Save over $100 on this seven bottle Grenache selection looking at McLaren Vale and Barossa Valley and a peek at Langhorne Creek. Explore the contemporary style of the 2019 Magnolia from An Approach To Relaxation, enjoy Schild Estate’s classic take on the genre with 2019 Old & Survivor Vine Grenache, and everything in between.
In this mixed seven-bottle selection, you’ll find one each of the following; Bleasdale Vineyard Langhorne Creek Grenache 2019 Heirloom Vineyards Alcala McLaren Vale Grenache 2020 Paralian Wines Blewitt Springs McLaren Vale Grenache Shiraz 2018 Schild Estate Old & Survivor Vine Barossa Valley Grenache 2019 Ox Hardy Blewitt Springs McLaren Vale Grenache 2020 An Approach To Relaxation Magnolia Vine ValeGrenache 2019 Schwarz Wine Company Meta Barossa Valley Grenache 2019
Nothing shy about this. It's intensely flavoured yet quite perky. Very sweet cherries and ripe raspberries dipped in aged balsamic vinegar give the impression of heft but it comes in under full-bodied with neat savoury tannins to close.
92 points, Wine Companion (January 2020)
A bright and clear medium ruby colour. Lavender, blue fruits and smoked-meats on the nose. The palate is medium to full-weighted, smoked and charred meats, blackberries and dried herbs wash throughout. A well-built interplay of bright acid and savoury tannins gives a sense of tension, which in turn runs it long into the finish. Still all very primary so give it some cellar time for now
92 points, The Real Review (February 2021)
A 52/48% blend vinified separately. The colour is deeper than the Grenache, the bouquet and palate both making an immediate impact with juicy layers of plum and blackberry fruit and a soft cushion of tannins to close. Balance and structure are the DNA of the best McLaren Vale red wine.
96 points, Wine Companion (July 2019)
Tightly packed, reticent, almost what you might call ‘sullen’ at present. Black and red fruits, liquorice, dried herb and smoky notes. It’s medium-bodied, dark fresh berries and dried herb with a toasty flavour, crisp acidity, firm dense tannin, and slightly charry finish of freshness and length. Will be very good given a few years grace.
93+ points, The Wine Front (August 2019)
It’s from two vineyards, one planted in 1926 and the other in 1985. The one planted in 1985 is considered an old vineyard, which makes me feel old.
It’s a fine grenache. It feels quality from the outset. It’s quite licoricey, red and black, with raspberry, sweet spice, subtle clove and graphite-like notes whispered through. It has a well-managed firmness; just enough. Oak influence feels relatively minor but drinkability feels relatively major.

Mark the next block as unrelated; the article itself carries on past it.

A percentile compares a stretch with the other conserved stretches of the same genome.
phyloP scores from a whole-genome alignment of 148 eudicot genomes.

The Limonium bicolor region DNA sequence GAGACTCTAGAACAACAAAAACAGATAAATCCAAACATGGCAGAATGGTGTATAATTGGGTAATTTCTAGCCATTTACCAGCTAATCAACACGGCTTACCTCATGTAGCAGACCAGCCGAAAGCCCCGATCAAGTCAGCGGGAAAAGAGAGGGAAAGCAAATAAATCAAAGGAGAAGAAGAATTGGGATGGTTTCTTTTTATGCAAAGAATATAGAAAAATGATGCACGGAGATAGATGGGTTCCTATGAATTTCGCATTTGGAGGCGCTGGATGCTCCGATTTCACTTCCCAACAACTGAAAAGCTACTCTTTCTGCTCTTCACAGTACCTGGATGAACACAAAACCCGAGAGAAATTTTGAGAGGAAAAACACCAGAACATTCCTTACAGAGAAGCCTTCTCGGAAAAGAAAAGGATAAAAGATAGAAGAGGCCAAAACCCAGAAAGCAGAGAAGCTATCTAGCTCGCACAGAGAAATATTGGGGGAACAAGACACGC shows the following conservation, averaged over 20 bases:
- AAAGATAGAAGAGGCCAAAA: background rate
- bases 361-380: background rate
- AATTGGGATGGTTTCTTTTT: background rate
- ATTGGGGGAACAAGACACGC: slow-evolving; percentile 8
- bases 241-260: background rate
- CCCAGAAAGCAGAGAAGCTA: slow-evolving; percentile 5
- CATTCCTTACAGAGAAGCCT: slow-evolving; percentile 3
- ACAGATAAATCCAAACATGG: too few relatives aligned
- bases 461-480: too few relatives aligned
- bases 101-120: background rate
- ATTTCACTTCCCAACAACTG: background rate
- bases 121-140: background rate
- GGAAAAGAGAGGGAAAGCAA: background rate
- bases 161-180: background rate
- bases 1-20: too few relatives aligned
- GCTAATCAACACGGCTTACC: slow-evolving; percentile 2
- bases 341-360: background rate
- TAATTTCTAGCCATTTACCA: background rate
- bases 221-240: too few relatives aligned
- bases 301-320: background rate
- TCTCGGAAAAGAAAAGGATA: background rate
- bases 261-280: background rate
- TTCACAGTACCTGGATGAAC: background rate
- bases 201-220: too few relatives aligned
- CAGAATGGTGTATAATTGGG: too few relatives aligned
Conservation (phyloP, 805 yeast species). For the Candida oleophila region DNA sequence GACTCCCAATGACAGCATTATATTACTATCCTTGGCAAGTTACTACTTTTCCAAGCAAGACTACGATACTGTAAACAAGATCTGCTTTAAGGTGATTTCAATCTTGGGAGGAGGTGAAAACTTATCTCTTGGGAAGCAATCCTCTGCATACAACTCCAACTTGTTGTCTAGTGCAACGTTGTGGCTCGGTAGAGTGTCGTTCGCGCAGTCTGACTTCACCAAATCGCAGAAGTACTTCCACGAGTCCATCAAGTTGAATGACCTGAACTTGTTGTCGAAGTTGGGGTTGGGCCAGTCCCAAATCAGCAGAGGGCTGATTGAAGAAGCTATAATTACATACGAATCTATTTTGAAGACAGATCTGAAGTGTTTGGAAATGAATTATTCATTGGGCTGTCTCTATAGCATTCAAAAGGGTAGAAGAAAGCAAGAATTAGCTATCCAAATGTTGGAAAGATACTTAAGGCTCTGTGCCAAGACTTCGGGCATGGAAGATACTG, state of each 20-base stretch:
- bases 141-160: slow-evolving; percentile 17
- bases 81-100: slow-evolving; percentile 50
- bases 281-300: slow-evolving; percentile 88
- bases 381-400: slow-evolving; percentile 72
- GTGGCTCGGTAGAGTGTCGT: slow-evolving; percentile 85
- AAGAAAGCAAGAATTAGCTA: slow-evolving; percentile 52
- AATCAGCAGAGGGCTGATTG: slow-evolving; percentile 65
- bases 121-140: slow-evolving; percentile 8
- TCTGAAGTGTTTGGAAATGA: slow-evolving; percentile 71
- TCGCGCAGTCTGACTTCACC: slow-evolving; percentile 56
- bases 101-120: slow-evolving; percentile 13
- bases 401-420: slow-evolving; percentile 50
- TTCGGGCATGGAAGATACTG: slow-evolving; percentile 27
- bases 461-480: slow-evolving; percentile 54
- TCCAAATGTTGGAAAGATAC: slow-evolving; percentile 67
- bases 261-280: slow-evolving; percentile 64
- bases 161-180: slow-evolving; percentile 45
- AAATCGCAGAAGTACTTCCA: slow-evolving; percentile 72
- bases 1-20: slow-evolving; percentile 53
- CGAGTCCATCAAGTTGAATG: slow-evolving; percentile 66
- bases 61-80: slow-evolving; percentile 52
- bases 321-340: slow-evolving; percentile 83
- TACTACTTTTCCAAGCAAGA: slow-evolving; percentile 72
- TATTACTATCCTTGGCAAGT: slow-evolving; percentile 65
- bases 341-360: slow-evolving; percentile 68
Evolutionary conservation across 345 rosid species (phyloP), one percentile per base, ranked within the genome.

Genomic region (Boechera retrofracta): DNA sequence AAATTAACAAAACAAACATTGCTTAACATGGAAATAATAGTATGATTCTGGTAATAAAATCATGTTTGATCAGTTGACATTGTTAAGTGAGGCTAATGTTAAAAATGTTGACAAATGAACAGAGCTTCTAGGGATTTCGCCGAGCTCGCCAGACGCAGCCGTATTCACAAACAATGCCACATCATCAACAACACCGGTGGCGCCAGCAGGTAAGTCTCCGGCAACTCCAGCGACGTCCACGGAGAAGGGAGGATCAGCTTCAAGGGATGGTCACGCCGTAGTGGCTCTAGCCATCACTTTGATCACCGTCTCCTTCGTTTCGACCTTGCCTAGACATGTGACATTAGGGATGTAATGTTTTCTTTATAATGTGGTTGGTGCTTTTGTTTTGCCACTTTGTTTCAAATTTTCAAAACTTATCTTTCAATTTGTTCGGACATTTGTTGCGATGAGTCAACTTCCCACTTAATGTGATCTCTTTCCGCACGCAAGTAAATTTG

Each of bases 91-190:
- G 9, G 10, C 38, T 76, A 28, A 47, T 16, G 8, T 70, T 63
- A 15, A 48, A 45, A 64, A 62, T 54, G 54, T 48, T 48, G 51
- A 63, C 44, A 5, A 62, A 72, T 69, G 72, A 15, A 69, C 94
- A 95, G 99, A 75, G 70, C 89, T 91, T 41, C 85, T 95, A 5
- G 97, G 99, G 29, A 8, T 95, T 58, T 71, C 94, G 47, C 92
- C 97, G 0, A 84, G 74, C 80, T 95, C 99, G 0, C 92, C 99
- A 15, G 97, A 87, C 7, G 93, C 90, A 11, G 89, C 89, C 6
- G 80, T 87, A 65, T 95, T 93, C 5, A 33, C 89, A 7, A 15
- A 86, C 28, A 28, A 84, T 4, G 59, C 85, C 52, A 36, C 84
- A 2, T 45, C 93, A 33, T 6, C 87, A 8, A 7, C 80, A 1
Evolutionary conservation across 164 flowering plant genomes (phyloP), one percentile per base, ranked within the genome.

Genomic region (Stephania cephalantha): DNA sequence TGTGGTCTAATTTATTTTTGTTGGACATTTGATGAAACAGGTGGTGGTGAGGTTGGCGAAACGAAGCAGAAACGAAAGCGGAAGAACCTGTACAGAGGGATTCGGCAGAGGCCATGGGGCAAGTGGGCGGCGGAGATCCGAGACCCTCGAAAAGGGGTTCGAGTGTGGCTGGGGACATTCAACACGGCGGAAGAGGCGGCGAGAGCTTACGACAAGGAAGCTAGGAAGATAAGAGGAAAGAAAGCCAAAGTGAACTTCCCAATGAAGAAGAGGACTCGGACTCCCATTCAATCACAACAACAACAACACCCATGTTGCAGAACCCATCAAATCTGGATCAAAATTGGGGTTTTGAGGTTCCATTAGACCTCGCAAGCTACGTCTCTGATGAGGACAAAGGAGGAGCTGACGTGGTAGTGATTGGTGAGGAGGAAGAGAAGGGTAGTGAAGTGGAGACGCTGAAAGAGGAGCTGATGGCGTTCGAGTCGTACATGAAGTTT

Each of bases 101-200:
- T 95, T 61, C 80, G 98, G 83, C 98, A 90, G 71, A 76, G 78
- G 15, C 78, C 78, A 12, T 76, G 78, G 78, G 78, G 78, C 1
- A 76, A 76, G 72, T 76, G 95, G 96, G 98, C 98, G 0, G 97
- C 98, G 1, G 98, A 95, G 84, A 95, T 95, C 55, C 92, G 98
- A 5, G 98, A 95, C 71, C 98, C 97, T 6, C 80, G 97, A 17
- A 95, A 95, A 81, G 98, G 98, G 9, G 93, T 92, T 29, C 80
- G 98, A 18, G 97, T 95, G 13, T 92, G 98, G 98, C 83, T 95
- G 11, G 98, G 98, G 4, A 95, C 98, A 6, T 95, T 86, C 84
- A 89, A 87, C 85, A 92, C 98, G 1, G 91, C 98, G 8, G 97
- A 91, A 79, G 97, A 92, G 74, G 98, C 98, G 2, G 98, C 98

93 points, The Wine Front (October 2020)
Medium to full ruby colour with a brick rim, not purple, while the bouquet has licorice and earthy-savoury notes and seems quite developed. Chocolate-coated licorice bullets. The palate is light to medium-weighted, emphatic, concentrated and firm at the end, the flavour lingering on well.
91 points, The Real Review (January 2021)
A blend from Barossa grenache vines classified as “Old” – 35 years – and “Survivor” – 70 years. The result is less traditional than the components might suggest with notable floral aromas, hints of Turkish Delight, licorice, raspberry, and earthy notes on the nose. It’s very fragrant and the flavours are fruit-sweet but not jammy. It has lovely velvety flow in the mouth and good depth of flavour without undue heaviness. Soft ripe tannins and a long licorice-accented finish complete the picture. Drinking well right now.
92 points, The Real Review (February 2021)
This is a taut, structural release. Tensions are high. Spice and twig notes but with jubey fruit through the centre. Licorice. And smoke. Perfumed. It doesn’t quite have the emphasis – or the gorgeousness – of the excellent 2019 but it yet has plenty going for it.
90 points, The Wine Front (April 2021)
Made using 10% whole-bunch and aged 6 months in old wood, it’s a gentle, perfumed wine, middling ruby in colour with aromas of plums and subtle spice, against a mellowing thread of seasoned oak. Silky and medium-bodied, it has attractive sour cherry flavours and a fine, dry underlying structure.
92 points, The Real Review (April 2021)
Really pretty, fragrant and lifted, with red fruits, geraniums, musk and dried herbs. There's a lovely softness and openness to the palate, with cherry, strawberry, a touch of spiciness. There's also a textural creaminess to the wine that keeps seducing you. The palate has a grip of tannins and purpose, and the crunchy acidity keeps all aspects right and proper.
93 points, The Real Review (April 2021)
A Langton’s exclusive from now. From Neldner Vineyard in Vine Vale, 90 year old vines. A separate vineyard from the usual AATRM. Christian Canute finished the wine for the AATRM team, stuck overseas with COVID. Old oak here.
Strong raspberry liquorice, game meat, pot pourri, alpine herb and pretty spice characters. Slurpy texture, fine, silty tannins, edgy-nervy blood orange acidity, a squelchy feel as it finishes with light malty notes. Loose knit, generous in flavour, medium weight. Good drinking here; simple done well with some elevation of character.
92 points, The Wine Front (November 2020)
A confluence of 75 to 90yo vines from Bethany to Marananga. Fermented under the guise of wild yeast, as is this address' wont. 91% whole-bunch. Old oak solo (10%) and tank, largely. This is a delicious mid-weighted grenache that has been reeled in just a bit early. Slaty tannins curtailing sandalwood, tangerine rind and raspberry.
91 points, Wine Companion (March 2020)